I realized that the CollisionTreeManager initially requires about 5-6 seconds to compute a CollisionTree for my geometry (about 18 million vertices and 6 million triangles). Moreover, when I use makeCopy() to clone a Mesh, the already computed CollisionTree of the source Mesh does not get registered for the cloned Mesh in the CollisionTreeManager. So, the CollisionTree has to be recomputed. Is there a way to prevent this and reuse the existing CollisionTree? Are there other possibilities?
In my humble opinion, your meshes should be stored in a hierarchical way matching with their location so that the collision test can skip lots of meshes. A single common parent node is the worst case. It's not specific to JogAmp's Ardor3D Continuation. There is no interest in using a scenegraph API if the meshes aren't cleverly distributed. Each parent node has a bounding box, the objective consists in minimizing the number of meshes requiring very accurate triangle-triangle collision tests. If you have a very few meshes, maybe you should split the largest one into several ones. If you have a very few intermediary parent nodes, you should create new parent nodes.
thanks for your quick reply! Perhaps I should provide some more information about my setting: My scene consists of primitives (e.g. boxs and spheres) and meshes. Primitives and meshes can be grouped together (for this purpose I use Nodes). Groups can be hierarchical (nested Nodes). There can be multiple trees with this structure below the root Node.
Since the same mesh/geometry can appear several times in this structure and the meshes can be big, I thought it would be a good idea to clone/instantiate the geometry (to save memory). For this purpose I used makeCopy(true). However, when I use makeCopy(true), the returned Mesh does not have a CollisionTree registed at CollisionTreeManager. In my opinion it should be the same as the source Mesh's one? If the Mesh gets picked for the first time, the computation takes 5-6 seconds.
I thought your question was aiming on whether all "instances" of a Mesh are contained by the same parent Node. This is not the case. But some instances might share a common ancestor Node, but not necesarily.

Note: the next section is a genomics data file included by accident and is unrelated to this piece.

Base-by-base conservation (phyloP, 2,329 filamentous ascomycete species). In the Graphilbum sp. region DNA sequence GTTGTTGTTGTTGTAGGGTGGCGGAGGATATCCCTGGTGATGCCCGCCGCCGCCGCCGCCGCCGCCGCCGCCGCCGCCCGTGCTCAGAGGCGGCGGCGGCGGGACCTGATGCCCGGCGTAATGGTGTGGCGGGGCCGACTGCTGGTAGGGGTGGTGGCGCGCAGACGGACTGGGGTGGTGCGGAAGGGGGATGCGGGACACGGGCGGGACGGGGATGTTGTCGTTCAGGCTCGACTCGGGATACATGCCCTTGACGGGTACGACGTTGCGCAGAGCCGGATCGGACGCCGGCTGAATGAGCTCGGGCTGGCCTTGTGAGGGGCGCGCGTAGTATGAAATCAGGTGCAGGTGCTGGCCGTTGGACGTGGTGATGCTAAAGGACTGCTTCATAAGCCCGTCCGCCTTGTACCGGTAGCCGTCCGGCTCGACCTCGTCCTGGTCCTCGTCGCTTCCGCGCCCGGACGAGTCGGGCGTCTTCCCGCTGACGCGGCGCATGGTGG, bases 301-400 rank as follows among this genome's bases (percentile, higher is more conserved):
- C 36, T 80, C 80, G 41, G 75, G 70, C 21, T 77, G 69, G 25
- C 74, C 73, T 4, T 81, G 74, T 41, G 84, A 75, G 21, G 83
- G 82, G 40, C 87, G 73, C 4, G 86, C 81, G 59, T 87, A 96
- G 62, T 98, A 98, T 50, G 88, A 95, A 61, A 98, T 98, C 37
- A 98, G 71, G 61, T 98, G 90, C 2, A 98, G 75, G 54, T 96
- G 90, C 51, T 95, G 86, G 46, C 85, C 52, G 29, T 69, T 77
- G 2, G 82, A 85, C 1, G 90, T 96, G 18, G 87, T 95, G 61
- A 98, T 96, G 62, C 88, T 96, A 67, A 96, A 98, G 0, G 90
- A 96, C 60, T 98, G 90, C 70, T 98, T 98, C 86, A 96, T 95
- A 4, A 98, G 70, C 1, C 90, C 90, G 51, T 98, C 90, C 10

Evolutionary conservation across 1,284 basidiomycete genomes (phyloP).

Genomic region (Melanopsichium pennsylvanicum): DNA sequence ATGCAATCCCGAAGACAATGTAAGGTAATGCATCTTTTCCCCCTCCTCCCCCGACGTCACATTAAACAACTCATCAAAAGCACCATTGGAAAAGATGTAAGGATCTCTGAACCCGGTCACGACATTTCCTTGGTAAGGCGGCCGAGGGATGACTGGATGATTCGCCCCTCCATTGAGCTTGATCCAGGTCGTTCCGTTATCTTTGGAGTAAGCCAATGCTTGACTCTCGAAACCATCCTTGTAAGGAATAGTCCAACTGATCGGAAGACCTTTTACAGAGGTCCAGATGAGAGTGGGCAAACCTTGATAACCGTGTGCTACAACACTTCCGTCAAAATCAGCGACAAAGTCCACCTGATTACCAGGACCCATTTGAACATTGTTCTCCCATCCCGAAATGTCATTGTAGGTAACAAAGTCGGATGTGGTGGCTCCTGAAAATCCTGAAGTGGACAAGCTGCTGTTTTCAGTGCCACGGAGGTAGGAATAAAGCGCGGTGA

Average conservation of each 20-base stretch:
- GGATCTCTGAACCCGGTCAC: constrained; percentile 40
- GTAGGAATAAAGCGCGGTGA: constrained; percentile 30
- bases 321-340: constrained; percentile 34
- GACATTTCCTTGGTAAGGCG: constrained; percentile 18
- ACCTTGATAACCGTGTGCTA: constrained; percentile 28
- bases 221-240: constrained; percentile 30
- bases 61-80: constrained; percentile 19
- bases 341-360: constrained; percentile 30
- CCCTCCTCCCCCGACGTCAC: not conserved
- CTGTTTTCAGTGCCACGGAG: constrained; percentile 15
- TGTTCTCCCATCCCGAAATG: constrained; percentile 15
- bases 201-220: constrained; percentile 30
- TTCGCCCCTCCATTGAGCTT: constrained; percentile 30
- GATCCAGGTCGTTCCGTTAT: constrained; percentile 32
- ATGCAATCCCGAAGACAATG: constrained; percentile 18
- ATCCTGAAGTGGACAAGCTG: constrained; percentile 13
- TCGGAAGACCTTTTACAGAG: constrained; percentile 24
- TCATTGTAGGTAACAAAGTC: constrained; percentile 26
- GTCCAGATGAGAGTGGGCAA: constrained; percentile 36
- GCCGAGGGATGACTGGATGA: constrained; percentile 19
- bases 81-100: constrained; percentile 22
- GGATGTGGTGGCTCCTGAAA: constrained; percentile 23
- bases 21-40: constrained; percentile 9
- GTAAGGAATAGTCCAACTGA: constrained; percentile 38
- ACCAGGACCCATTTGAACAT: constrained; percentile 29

Maybe there is a limitation in the collision tree manager but I wonder how you could shorten the computation time even when you don't use any cloned mesh. In my humble opinion, this potential limitation has an impact if most of your scene is composed of cloned meshes. I have found no way to "fix" it. The only hacky way to work around it consists in using the reflection API to put the original collision tree into the cache for each cloned mesh that shares the geometry data with the original mesh. It could have some side effects.
makeCopy(true) assigns the _meshData of the parent mesh to the child mesh. This could be used to identify a mesh copy. One could do the following:
- the Mesh class could provide a method like isCopy(Mesh):boolean that compares the _meshData of the two meshes
- the CollisionTreeManager class could provide a new private method getCollisionTreeForMeshCopy(Mesh):CollisionTree that iterates over the registered meshes and returns the CollisionTree if Mesh.isChild(Mesh) returns true
- the CollisionTreeManager.getCollisionTree(Mesh) method could invoke the getCollisionTreeForMeshCopy(Mesh) in case it does not find a CollisionTree for the passed Mesh
Iterating over all meshes would cost some time, but it would only happen for copies and for the initial computation of the CollisionTree. To reduce the number of iterations, one could also store the found relations between parent meshes and copies in a look-up data structure. Of course, one has to check after every look-up whether the original mesh and the copy still share the same _meshData.
I would rather say that Mesh.makeCopy(true) puts the mesh data of the caller into the newly created mesh and it doesn't mean that both meshes are absolutely identical. They just share the geometric data but the rest can diverge.
In my humble opinion, your suggestion could work in a particular case. Maybe you should try to override the CollisionTreeManager class. Let me know whether something prevents you from doing what you want. I know that lots of classes used in the engine still use numerous static methods and are difficult to subclass :s